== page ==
CHARLOTTESVILLE, VA - On Sept. 11, 2001 following the tragic World Trade Center incident, Charlottesville firefighters were lining up to assist in New York City. Like many fire departments across the country, it was difficult to restrain them. Everyone wanted to help, but understood that self...
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Photo courtesy of Charlottesville FD
New York City firefighters were honored at the University of Virginia's homecoming football game and received a check for $250,000 to aid the families of firefighters lost at the World Trade Center. Representing the FDNY were, from left, Firefighters Rich Amthor and Joe Gildea and Lieutenants Jimmy Milone and Charlie Noteworthy.
The next step in "doing something" was to inform the Virginia Department of Emergency Management what resources that were available from the department. The Charlottesville Fire Department offered an engine company and will continue to stand ready to respond if and when needed. Very quickly, a list of approximately 25 firefighters' names were on a list to fill four slots to deploy on short notice and spend up to two weeks in New York.
That wasn't enough. Discussions continued throughout the fire stations about what to do for the fallen brother and sister firefighters in New York.
The first thing was to erect a memorial which consisted of a sign which read "God Bless America and FDNY," a pair of boots and two fire department T-shirts tied together at the sleeve (a Charlottesville and an FDNY shirt).
The memorial quickly grew and money started coming in without any request. But that wasn't enough. On Sept. 13, Charlottesville and Albemarle firefighters (career and volunteer) along with the Charlottesville and Albemarle Professional Firefighters Associations, started "boot" drives to collect money. The first day was expressed by many firefighters as the most inspiring experience of their lives.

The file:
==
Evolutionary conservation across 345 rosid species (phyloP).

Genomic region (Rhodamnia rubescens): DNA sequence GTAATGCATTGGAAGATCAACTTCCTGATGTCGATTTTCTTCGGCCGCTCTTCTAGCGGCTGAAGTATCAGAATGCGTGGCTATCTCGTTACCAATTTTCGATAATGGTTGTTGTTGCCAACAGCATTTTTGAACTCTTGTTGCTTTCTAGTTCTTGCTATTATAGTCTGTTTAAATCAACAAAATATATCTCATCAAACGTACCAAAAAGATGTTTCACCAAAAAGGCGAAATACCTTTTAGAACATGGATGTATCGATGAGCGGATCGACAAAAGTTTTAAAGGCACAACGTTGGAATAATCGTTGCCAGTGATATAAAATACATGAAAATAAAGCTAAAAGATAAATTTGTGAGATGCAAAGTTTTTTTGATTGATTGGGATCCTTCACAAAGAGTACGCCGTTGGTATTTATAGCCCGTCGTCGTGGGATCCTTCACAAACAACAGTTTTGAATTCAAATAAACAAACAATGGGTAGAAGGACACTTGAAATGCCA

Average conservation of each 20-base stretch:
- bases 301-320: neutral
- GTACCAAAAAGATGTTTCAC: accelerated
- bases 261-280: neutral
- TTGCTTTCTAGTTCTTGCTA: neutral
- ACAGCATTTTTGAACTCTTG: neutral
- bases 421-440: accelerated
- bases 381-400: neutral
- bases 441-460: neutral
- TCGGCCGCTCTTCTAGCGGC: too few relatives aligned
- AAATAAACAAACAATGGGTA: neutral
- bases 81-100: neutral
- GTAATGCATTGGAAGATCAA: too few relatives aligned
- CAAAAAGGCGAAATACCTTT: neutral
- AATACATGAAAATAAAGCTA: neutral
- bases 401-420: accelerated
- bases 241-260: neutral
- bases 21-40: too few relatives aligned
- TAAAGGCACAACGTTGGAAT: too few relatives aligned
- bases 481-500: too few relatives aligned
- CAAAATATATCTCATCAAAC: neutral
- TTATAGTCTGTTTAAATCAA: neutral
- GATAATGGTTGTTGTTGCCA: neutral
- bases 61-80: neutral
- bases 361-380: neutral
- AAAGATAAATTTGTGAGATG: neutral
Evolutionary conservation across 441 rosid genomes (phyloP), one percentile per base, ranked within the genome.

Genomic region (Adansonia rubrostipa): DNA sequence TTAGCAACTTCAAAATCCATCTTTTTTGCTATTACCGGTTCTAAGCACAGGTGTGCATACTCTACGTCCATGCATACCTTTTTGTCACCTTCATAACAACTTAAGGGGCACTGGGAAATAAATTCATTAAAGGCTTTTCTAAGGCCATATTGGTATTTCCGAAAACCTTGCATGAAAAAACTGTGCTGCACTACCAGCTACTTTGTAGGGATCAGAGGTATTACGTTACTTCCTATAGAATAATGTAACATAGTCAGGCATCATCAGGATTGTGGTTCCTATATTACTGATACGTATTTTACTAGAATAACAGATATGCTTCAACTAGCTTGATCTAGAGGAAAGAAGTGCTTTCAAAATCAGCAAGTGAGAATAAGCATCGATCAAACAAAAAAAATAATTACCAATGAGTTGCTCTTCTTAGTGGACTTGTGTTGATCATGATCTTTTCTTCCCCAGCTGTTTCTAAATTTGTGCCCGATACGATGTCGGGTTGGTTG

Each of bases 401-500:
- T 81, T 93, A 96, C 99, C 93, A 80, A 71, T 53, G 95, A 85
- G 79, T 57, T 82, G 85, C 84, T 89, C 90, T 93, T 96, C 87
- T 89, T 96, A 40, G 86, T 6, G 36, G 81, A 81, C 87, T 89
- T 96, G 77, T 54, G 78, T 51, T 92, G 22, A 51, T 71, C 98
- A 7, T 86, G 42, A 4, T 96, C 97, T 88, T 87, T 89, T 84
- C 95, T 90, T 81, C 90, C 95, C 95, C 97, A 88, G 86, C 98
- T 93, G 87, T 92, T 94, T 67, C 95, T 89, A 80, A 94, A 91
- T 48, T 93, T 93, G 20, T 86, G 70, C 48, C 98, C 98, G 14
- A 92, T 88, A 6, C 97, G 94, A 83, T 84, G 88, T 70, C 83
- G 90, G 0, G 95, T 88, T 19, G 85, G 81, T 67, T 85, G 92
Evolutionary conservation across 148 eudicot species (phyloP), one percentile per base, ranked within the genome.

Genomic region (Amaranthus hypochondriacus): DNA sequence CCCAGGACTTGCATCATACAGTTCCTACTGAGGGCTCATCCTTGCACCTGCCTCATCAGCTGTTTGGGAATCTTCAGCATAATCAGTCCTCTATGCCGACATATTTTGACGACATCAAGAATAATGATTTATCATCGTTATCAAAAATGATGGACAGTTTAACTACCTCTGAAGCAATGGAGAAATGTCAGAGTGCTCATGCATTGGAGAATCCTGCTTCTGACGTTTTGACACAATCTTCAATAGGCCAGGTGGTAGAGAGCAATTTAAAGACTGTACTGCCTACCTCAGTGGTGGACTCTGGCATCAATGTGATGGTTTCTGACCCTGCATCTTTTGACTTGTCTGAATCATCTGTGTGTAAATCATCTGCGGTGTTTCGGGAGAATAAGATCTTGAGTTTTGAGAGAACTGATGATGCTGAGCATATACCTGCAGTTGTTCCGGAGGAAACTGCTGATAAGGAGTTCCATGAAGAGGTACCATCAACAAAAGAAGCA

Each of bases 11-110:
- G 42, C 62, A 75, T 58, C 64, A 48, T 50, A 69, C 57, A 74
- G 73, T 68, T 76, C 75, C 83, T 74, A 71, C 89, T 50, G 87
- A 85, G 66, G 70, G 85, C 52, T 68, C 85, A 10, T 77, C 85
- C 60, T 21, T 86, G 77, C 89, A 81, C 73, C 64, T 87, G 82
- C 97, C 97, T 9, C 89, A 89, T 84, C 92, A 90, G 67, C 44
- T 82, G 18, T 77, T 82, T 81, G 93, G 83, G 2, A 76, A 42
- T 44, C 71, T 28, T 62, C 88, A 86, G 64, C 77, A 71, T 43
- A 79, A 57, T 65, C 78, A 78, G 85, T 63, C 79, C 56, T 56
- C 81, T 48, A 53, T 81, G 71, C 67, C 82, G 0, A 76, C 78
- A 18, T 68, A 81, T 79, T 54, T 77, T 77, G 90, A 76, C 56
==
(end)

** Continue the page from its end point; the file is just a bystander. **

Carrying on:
Photo courtesy of Charlottesville FD
Charlottesville Fire Chief Julian Taliaferro, center, joins local and New York City firefighters at a memorial site.
"People were literally throwing money at us," said a captain from the Albemarle Fire-Rescue Department. The firefighters at all intersections were having the same results, literally thousands of dollars per hour. A goal of $25,000 was set. Each day, the totals increased in unbelievable amounts. The first day $42,000, the second $80,000, and the third day over $100,000. Eventually, the total exceeded $300,000.
The fire departments chose to use the "New York Firefighters Fire 9-11 Relief Fund" as the fund of choice. This fund has been established by the International Association of Fire Fighters (IAFF) and is partnered on the Firehouse.com website.
The interaction with the public was so overwhelming, many firefighters had to stop (while collecting with boots) and cry. School buses with high school students stopped and all of them giving what they had in their pockets. One night, a little girl got up on table and sang the national anthem for firefighters at a steakhouse. People stood and cheered and no firefighter was left with a dry eye.
One woman gave the Charlottesville Fire Department her flag from her honored husbands World War II American flag to fly at a fire station. Another woman gave firefighters a large family flag which has been flown every day high from the department's aerial ladder. The fire department is being requested at many new functions as never before.
In an overwhelming gesture of kindness, Carl Smith, a University of Virginia (UVA) alumnus, sent his private jet to bring four FDNY firefighters to the homecoming football game on Sept. 29. UVA produced a pre-game show that honored firefighters from the FDNY and the Charlottesville area. This allowed the community to participate in the ceremony and see local firefighters give a check for $250,000 to the four from New York. While four were flown down, 20 more were ready to come.
The FDNY members flown in were Lieutenant Charlie Noteworthy and Firefighter Joe Gildea of Ladder 15 and Lieutenant Jimmy Milone and Firefighter Rich Amthor of Engine 4. As the men from FDNY walked onto the field, the audience roared with applause and stood for a full ovation. Next, "America the Beautiful" was sung and Charlottesville Fire Department Ladder 1 raised its aerial with the U.S. flag waving in the breeze.